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Set in 1944, as Hitlers Final Solution becomes policy throughout Europe, Fateless is the semi-autobiographical tale of a 14 year-old Jewish boy from Budapest, who finds himself swept up by cataclysmic events beyond his comprehension. A perfectly normal metropolitan teen who has never felt particularly connected to his religion, he is suddenly separated from his family as part of the rushed and random deportation of his citys large Jewish population. Brought to a concentration camp, his existence becomes a surreal adventure in adversity and adaptation, and he is never quite sure if he is the victim of his captors, or of an absurd destiny that metes out salvation and suffering arbitrarily. When he returns home after the liberation, he missed the sense of community he experienced in the camps, feeling alienated from both his Christian neighbors who turned a blind eye to his fate, and the Jewish family friends who avoided deportation and who now want to put the war behind them.
From the Contributor
Screenplay Adaptation By Nobel Prize-Winner IMRE KERTÉSZ From His Celebrated First Novel
Original Score By ENNIO MORRICONE 5 Time Academy Award ® Nominee
- "The Making of Fateless featurette
- Interview with Nobel Prize winning author Imre Kertész
- Original trailer
- Trailer Gallery
Top Customer Reviews
The director and cinematographer chose to film Fateless not in black and white, as Schindler's List was done, but in almost colorless tones washed over with sepia and grey, which give the film the appearance of very early photography, the kind your grandparents and great grandparents might have appeared in. And, just when you think you're watching a black and white film, small hints of real color appear, almost the way real colors sometimes show briefly in departing dreams. The film is an impeccably crafted work of visual art, and it is its imagery that most moved me.
There are three moments of unexpected beauty that for me were most memorable. The first is a sequence showing prisoners forced to stand at attention, knowing that should they fall they will be punished or put to death. Dressed in their striped uniforms and standing in lines, as the impact of the fear drains their weakened bodies, they begin to shake and to sway. And, the movement is accompanied by the mournful singing of what could be a hymn, richly done by a single female voice. As the camera pans over them, it is almost as though they are one with the music, and the effect is gut-wrenching.
The second is a sequence in which the boy makes his way through a downpour in the mud toward a goal which remains ambiguous.Read more ›
The film itself is based on Irme Kertesz's novel which tells the story of a community of Hungarian Jews near the end of World War II. In scenes that would be familiar to those who have read Elie Wiesel's NIGHT, the Jews of Budapest believed they'd be spared, or at least would not face the horrors that those who went to the camps earlier had to endure. Many discovered that this was hardly the case as people from Budapest began to be deported. We see the horrors of the camps as one would expect from such a film. We see the ways in which many prisoners took advantage of the situation while others tried to do their best to make sure as many people as possible survived. The camp is finally liberated and against the advice of the American liberators, Gyorgy returns home and it is then that we see how much the war and suffering changed this once effervescent young teen into someone who knew the truth about life.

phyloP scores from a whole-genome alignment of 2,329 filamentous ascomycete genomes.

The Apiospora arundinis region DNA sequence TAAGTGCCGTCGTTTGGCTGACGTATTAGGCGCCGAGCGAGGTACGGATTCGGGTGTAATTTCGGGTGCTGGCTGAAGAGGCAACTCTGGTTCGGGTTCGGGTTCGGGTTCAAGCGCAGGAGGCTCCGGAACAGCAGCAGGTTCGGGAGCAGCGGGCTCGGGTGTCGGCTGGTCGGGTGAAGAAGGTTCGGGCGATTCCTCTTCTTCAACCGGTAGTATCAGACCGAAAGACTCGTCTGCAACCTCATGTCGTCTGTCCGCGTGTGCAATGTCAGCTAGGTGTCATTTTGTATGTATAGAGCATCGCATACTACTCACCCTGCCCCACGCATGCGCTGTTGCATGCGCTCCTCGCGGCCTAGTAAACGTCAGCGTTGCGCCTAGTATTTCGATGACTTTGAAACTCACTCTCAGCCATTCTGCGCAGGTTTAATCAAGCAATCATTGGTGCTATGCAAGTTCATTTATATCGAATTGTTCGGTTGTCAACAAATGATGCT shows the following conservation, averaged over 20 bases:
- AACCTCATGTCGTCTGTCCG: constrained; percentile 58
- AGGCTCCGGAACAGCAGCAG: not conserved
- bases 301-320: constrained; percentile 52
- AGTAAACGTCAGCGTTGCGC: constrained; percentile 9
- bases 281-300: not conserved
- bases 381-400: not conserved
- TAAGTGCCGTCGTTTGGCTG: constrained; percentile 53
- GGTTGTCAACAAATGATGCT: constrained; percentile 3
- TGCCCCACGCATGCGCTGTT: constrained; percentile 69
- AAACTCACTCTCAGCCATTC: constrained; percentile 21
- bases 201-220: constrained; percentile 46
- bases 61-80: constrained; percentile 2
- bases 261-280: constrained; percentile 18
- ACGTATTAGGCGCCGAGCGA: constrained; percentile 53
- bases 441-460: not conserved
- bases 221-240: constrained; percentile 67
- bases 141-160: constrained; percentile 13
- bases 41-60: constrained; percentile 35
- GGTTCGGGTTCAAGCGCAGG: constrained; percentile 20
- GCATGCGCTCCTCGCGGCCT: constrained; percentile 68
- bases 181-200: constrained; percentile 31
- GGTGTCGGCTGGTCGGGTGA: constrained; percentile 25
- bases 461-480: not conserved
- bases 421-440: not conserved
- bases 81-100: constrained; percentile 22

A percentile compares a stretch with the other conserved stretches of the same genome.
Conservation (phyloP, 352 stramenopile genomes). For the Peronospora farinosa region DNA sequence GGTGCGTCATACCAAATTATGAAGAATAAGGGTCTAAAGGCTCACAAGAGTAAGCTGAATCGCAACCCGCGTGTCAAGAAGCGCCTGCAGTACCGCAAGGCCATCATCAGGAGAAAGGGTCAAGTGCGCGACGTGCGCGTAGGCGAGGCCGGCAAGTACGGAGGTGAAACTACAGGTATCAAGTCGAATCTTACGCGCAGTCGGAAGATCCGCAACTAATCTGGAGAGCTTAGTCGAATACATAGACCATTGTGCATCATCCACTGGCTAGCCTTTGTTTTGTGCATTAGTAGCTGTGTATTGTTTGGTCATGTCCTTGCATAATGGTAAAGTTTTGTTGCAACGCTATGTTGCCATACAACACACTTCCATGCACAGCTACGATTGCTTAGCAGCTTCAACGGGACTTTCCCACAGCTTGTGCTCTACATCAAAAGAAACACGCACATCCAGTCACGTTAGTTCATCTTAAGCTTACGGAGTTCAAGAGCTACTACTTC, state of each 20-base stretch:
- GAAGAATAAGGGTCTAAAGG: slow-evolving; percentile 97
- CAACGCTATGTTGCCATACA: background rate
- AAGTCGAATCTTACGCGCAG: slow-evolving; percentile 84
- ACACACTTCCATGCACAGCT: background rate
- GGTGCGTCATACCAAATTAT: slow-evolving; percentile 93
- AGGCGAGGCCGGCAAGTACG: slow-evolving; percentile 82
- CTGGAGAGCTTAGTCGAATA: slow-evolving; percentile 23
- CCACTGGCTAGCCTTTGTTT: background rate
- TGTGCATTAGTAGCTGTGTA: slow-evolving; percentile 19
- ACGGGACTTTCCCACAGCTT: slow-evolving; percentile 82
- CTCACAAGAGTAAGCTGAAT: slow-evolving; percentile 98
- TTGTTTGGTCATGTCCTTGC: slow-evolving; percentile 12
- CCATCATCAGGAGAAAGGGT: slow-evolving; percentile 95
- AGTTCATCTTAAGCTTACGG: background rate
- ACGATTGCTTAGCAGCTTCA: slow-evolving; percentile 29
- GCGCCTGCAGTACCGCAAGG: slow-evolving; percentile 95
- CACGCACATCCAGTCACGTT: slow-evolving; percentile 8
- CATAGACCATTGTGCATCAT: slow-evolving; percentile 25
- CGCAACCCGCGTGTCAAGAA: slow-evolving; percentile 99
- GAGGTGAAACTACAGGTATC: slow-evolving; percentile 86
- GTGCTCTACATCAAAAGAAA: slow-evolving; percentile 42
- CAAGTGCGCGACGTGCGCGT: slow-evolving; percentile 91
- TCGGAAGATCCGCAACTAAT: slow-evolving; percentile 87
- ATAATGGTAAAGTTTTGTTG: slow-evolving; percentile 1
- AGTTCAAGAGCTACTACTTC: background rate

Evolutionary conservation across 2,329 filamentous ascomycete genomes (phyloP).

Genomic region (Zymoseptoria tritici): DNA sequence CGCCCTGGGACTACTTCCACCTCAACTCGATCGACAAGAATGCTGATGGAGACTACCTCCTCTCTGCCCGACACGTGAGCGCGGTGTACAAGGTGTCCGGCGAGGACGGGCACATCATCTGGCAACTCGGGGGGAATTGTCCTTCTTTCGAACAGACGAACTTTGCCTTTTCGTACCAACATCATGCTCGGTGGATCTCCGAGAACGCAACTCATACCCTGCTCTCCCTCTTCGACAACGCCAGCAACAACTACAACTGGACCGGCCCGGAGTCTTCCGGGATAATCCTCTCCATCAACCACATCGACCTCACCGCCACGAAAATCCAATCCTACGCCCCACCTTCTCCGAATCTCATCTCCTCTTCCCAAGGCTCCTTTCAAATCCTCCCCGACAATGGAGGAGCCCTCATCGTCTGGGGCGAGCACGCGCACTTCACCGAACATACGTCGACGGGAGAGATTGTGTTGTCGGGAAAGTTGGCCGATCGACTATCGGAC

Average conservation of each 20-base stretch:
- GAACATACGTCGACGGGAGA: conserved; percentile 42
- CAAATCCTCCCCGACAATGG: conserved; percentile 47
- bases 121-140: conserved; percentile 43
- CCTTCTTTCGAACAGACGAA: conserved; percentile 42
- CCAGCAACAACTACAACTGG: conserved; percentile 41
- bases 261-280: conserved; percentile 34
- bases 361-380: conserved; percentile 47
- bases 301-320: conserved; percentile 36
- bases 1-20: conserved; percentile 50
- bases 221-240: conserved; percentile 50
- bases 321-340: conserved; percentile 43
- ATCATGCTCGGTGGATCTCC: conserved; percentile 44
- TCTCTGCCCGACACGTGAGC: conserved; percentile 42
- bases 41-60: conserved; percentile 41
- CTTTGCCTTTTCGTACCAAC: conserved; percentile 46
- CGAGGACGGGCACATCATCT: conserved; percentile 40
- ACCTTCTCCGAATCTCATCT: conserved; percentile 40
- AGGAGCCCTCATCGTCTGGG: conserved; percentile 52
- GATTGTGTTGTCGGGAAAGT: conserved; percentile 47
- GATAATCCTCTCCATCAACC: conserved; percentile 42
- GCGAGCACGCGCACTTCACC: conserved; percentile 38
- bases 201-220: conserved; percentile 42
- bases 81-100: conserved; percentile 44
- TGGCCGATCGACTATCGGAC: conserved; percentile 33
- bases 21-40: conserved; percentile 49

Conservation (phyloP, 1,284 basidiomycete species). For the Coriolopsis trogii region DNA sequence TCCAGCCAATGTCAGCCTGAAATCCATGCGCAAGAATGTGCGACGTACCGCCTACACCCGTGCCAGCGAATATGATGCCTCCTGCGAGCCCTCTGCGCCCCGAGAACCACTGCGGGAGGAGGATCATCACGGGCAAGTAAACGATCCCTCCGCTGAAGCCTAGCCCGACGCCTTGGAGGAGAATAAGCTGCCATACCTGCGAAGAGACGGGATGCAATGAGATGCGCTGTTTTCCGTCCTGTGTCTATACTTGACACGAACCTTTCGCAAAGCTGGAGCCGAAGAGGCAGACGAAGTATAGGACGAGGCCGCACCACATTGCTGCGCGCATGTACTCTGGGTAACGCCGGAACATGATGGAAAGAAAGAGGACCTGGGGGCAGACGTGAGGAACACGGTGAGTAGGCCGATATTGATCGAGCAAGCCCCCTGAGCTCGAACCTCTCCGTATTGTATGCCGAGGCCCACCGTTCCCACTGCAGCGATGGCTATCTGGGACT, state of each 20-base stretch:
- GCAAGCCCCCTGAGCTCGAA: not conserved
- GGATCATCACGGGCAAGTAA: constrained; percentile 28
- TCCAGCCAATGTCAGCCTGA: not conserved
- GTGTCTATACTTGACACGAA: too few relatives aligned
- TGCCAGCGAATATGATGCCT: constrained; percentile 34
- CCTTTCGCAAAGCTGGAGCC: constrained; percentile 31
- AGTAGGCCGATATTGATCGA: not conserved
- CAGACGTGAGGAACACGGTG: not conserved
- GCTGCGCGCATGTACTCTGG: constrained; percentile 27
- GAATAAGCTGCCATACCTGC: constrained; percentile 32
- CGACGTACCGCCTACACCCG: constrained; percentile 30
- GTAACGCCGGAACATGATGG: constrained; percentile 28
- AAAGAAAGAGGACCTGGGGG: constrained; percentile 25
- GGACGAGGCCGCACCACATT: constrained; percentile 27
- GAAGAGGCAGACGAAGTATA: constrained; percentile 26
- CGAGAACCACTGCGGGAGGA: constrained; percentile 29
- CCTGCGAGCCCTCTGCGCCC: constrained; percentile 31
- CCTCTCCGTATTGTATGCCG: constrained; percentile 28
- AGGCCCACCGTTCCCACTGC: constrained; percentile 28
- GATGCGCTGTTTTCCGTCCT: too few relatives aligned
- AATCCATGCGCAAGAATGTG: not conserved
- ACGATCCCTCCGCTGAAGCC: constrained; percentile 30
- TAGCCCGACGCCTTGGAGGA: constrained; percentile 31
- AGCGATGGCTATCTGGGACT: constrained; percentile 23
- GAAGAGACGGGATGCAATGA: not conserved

There are a number of reasons this film has such power.Read more ›
We first meet Gyorgy Koves as a curly headed handsome 14-year old youth in 1944 bidding farewell to his beloved father as he departs for a labor camp. Wearing the yellow star of David proudly, Gyorgy has little understanding of what it is to be a Jew, a lesson he will learn in the coming year and affect his perception of the world and his place in it. Gyorgy's mother left his father and his father has remarried and requests that Gyorgy stay with his stepmother while he is away 'for a while' in the labor camp. Gyorgy is conflicted as he loves his mother but he does as his father requests. Almost inadvertently Gyorgy and his friends are taken off a bus and separated by the Nazis into trains bound for concentration camps. Gyorgy remains relatively naive about what is happening: his head is shaved, his worldly goods are absconded, and he begins the hellish life of survival in Auschwitz. Where Kertesz writes differently than other authors who have described Holocaust conditions is in his mindset of Gyorgy: Gyorgy strives to retain a sense of equilibrium in this bizarre new life, seeing certain events as probable errors, mistakes, or simply 'the way things are'.Read more ›
Most Recent Customer Reviews
There have been many films about the holocaust but none quite as intimate and personal as Hungarian director Lajos Koltai's Fateless. Read morePublished 1 month ago by Howard Schumann
Exceptional story! Great film with outstanding performances!Published 6 months ago by Jackie Conley
*** This review may contain spoilers ***
The Nazi program to exterminate the Jews was designed to proceed both quickly and slowly. Read more
Except Lanzmann`s SHOA the best film of an history which denies every film-making. The delivery was perfect and the DVD tooPublished on April 23, 2014 by tuvia ruebner
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